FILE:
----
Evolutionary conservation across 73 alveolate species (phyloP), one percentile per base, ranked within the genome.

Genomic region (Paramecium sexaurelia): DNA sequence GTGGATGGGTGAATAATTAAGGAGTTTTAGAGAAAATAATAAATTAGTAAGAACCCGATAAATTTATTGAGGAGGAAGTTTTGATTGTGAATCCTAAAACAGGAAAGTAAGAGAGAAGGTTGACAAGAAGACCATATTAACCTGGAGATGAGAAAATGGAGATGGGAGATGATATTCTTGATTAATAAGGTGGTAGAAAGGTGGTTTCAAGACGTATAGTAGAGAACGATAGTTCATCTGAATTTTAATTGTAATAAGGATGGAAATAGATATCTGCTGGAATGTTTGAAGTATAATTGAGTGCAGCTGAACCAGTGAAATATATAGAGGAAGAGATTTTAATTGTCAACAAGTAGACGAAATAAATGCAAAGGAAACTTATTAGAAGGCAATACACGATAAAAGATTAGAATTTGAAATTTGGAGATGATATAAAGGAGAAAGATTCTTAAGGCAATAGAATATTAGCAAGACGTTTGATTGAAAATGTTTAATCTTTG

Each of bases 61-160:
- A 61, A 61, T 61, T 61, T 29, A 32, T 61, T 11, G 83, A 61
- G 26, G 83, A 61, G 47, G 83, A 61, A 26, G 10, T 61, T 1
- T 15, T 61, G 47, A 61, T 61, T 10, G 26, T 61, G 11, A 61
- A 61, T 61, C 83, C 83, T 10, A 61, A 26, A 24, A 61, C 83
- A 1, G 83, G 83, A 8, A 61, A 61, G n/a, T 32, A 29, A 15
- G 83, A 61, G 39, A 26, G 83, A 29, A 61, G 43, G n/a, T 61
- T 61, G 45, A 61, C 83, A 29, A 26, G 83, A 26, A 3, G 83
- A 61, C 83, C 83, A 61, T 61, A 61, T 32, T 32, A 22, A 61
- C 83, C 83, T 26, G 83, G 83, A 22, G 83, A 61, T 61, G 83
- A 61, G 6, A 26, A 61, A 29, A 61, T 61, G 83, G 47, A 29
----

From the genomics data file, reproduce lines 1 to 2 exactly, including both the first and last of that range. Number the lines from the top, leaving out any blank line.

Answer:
Evolutionary conservation across 73 alveolate species (phyloP), one percentile per base, ranked within the genome.

Genomic region (Paramecium sexaurelia): DNA sequence GTGGATGGGTGAATAATTAAGGAGTTTTAGAGAAAATAATAAATTAGTAAGAACCCGATAAATTTATTGAGGAGGAAGTTTTGATTGTGAATCCTAAAACAGGAAAGTAAGAGAGAAGGTTGACAAGAAGACCATATTAACCTGGAGATGAGAAAATGGAGATGGGAGATGATATTCTTGATTAATAAGGTGGTAGAAAGGTGGTTTCAAGACGTATAGTAGAGAACGATAGTTCATCTGAATTTTAATTGTAATAAGGATGGAAATAGATATCTGCTGGAATGTTTGAAGTATAATTGAGTGCAGCTGAACCAGTGAAATATATAGAGGAAGAGATTTTAATTGTCAACAAGTAGACGAAATAAATGCAAAGGAAACTTATTAGAAGGCAATACACGATAAAAGATTAGAATTTGAAATTTGGAGATGATATAAAGGAGAAAGATTCTTAAGGCAATAGAATATTAGCAAGACGTTTGATTGAAAATGTTTAATCTTTG